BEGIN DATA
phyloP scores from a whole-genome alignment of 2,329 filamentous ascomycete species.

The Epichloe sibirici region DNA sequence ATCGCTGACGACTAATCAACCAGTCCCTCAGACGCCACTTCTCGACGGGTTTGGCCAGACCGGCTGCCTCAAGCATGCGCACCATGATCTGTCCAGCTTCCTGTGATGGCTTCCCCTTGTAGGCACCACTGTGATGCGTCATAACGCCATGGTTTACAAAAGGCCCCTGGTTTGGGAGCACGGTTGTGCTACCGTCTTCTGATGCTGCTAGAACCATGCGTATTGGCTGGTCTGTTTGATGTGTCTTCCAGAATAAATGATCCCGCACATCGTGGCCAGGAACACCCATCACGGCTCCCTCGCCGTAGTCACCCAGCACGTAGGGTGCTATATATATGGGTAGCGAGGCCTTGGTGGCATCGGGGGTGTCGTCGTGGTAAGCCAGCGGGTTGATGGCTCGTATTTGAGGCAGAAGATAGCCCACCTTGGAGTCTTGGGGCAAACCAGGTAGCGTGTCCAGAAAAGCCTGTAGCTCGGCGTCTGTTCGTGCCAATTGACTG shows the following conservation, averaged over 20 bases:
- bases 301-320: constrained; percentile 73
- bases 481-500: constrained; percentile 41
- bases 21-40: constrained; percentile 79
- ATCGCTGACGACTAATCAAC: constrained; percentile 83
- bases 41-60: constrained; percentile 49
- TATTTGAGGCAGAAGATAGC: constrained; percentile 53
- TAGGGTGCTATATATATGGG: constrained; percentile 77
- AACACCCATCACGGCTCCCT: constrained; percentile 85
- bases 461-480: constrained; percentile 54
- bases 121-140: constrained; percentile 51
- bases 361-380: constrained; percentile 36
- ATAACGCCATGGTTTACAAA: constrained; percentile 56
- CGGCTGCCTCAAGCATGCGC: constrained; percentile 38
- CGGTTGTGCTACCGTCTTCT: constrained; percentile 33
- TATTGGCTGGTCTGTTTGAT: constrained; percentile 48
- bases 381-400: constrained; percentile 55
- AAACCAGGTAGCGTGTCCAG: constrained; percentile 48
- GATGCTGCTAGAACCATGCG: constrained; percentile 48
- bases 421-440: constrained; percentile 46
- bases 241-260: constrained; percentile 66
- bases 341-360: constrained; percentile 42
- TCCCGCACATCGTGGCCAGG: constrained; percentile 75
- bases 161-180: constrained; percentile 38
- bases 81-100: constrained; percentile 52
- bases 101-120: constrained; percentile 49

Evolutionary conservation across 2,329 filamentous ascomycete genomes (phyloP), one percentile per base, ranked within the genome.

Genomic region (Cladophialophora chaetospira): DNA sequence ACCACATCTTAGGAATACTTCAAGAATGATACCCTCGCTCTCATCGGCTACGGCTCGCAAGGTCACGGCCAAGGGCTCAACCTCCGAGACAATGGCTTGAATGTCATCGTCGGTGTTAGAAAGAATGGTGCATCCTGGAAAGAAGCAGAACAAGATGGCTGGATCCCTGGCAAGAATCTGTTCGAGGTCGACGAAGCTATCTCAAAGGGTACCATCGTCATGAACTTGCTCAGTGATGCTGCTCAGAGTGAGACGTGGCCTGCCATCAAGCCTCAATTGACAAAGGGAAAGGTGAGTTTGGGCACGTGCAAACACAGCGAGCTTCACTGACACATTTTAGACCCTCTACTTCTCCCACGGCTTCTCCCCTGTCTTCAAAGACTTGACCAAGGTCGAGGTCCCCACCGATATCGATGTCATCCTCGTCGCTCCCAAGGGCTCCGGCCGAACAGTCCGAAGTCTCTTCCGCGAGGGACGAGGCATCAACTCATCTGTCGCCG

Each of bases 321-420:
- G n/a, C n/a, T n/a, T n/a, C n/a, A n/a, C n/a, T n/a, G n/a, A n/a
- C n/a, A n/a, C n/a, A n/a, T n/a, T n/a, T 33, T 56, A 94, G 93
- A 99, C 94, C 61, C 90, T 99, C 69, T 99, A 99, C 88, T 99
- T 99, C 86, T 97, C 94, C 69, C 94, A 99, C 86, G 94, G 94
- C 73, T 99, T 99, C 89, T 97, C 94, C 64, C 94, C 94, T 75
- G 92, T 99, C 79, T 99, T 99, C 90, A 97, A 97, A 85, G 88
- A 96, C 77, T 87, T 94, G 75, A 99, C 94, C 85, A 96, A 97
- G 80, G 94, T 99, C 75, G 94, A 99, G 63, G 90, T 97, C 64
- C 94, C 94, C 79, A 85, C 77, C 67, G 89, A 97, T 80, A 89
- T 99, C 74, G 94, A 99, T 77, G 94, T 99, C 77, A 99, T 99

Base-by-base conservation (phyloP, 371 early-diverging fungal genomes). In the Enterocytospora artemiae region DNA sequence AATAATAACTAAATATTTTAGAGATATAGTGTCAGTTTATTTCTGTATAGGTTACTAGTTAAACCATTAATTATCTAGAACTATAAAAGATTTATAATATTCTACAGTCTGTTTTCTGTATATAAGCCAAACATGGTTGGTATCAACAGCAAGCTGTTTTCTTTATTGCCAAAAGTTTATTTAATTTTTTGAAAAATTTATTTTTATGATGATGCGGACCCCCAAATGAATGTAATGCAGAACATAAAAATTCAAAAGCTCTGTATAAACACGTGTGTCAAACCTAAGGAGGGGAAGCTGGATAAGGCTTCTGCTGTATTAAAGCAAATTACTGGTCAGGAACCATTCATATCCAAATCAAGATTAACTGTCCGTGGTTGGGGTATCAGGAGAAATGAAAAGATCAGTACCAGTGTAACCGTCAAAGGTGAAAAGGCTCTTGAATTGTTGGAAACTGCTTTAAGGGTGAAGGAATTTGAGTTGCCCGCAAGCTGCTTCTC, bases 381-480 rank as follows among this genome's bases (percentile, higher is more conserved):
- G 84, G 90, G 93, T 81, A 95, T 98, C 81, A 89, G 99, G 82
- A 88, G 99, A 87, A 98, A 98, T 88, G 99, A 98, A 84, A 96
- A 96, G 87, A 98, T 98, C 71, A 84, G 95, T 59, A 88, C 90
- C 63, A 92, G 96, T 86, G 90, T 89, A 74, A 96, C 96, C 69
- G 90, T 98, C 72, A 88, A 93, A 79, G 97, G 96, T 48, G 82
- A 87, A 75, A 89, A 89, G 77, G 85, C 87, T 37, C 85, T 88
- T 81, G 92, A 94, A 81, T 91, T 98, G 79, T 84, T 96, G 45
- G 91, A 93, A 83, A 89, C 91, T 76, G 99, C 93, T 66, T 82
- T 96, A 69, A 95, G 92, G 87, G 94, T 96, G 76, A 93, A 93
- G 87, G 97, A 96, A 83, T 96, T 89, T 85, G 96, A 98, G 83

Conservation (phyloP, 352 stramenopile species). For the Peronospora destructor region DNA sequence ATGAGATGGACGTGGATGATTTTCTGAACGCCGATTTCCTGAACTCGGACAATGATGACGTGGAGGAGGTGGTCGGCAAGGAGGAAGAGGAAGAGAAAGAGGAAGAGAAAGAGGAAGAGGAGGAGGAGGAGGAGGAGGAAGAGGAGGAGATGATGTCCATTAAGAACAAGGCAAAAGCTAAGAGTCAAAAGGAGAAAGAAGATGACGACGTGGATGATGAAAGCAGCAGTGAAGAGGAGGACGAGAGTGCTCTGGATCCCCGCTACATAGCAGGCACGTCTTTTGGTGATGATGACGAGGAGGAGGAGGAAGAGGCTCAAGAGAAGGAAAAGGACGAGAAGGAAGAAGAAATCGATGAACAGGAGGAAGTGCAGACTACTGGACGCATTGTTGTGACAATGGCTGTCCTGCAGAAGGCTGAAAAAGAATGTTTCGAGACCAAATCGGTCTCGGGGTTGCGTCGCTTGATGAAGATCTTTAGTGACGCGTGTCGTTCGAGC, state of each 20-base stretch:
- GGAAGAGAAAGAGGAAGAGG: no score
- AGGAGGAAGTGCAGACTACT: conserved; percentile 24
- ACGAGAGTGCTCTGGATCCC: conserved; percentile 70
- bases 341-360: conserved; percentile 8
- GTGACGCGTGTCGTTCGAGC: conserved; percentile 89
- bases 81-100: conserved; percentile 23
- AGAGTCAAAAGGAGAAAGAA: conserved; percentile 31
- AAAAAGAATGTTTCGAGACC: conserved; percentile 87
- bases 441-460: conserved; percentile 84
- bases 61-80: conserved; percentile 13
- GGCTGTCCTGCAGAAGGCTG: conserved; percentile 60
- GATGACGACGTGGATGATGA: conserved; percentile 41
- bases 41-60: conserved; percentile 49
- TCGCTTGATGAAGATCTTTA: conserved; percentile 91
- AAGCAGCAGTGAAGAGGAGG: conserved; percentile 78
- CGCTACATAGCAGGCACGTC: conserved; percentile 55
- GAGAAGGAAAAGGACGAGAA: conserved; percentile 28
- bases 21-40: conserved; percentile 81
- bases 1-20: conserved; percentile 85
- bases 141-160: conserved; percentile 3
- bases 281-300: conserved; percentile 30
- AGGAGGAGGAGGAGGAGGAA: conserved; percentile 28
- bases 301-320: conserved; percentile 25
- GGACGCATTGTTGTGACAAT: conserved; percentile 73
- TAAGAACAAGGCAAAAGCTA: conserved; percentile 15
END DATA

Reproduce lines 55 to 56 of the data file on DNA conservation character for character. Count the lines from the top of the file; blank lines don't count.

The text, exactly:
- ACGAGAGTGCTCTGGATCCC: conserved; percentile 70
- bases 341-360: conserved; percentile 8